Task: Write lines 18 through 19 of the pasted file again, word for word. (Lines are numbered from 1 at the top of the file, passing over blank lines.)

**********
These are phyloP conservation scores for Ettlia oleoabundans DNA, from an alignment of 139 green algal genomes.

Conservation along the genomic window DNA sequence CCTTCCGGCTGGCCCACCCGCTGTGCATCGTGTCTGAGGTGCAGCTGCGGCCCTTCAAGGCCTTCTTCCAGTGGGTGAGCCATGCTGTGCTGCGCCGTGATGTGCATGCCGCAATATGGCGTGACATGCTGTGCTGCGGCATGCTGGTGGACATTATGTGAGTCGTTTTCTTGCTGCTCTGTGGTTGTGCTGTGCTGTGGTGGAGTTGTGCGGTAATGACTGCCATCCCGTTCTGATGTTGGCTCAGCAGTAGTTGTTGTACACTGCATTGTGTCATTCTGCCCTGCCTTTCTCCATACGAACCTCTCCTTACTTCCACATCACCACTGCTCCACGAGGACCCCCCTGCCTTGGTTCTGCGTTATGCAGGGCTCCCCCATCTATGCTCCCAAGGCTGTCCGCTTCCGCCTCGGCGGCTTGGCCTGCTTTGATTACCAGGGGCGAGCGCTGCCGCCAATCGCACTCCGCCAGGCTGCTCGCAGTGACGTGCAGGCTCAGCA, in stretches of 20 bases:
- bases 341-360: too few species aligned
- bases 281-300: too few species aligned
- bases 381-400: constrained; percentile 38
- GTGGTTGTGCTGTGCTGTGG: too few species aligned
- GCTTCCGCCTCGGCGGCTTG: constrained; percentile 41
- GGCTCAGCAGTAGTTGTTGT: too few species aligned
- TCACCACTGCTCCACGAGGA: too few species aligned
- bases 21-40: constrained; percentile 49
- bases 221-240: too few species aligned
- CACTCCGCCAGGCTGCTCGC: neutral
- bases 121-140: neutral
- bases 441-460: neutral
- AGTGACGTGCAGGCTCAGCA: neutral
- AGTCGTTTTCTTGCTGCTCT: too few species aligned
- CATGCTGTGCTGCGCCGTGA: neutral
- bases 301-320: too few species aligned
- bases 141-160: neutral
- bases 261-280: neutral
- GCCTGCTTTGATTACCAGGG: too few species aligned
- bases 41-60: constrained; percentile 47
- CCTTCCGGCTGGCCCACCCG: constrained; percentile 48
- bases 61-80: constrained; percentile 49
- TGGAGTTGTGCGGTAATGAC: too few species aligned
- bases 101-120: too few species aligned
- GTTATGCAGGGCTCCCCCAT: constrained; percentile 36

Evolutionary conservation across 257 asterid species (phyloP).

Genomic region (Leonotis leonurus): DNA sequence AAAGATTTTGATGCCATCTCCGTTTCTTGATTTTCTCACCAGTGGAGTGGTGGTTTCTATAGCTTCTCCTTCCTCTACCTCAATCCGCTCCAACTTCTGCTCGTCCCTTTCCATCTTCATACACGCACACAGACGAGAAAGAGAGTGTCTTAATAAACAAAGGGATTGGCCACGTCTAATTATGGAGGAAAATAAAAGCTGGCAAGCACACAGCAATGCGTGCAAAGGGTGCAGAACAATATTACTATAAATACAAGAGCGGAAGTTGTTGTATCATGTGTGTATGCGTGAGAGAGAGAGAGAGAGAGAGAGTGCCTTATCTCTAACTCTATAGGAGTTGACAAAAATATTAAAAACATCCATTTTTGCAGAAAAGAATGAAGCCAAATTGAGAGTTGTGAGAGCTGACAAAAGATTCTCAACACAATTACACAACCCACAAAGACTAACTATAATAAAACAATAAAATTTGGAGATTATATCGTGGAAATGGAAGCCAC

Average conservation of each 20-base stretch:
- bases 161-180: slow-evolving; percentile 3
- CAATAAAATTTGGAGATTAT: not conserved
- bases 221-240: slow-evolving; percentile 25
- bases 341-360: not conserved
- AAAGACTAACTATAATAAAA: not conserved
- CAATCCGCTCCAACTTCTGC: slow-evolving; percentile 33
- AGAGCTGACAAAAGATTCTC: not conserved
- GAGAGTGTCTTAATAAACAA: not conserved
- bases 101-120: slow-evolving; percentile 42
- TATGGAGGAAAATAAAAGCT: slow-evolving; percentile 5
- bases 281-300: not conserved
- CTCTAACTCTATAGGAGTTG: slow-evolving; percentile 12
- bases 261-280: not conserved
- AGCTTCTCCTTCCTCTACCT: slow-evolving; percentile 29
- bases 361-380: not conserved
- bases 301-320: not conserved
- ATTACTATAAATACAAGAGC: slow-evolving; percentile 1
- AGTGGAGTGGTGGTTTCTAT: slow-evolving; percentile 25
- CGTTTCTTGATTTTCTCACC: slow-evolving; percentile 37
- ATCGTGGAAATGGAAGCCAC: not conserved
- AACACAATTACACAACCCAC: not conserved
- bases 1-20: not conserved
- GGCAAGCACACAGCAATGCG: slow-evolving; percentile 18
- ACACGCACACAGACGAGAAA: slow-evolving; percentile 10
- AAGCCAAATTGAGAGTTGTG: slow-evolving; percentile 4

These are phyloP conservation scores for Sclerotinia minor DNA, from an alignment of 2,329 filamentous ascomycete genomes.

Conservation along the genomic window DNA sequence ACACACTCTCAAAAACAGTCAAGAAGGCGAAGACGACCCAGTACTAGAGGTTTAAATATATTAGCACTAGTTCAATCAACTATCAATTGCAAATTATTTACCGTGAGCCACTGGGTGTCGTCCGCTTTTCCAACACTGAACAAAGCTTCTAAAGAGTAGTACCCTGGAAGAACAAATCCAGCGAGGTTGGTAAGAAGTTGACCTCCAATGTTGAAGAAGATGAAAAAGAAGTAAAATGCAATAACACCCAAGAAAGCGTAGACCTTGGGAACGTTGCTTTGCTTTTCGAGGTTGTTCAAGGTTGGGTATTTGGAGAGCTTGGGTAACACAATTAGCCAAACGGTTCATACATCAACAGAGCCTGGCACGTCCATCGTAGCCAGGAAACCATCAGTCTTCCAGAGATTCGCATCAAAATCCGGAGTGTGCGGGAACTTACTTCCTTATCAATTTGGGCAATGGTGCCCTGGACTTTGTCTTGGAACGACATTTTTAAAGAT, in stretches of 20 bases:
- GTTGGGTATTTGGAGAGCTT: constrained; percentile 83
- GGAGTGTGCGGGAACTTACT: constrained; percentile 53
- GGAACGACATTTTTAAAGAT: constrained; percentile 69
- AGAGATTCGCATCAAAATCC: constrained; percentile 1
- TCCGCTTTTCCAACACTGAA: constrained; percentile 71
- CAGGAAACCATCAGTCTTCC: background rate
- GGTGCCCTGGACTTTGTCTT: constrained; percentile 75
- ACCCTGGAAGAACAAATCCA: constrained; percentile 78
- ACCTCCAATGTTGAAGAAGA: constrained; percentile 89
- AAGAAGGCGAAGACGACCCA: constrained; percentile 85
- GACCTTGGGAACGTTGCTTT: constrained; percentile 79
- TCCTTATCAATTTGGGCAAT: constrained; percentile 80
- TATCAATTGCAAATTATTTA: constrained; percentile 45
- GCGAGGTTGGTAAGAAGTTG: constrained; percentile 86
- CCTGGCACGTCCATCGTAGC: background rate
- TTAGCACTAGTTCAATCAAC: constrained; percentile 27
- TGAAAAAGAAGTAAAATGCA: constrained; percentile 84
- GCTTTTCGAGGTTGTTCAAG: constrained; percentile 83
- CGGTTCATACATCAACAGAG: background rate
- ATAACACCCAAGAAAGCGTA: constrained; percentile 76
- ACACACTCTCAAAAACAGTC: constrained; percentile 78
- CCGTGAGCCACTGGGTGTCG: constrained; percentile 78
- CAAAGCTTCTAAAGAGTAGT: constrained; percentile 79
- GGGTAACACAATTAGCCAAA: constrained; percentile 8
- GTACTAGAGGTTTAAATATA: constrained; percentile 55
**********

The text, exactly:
- bases 301-320: too few species aligned
- bases 141-160: neutral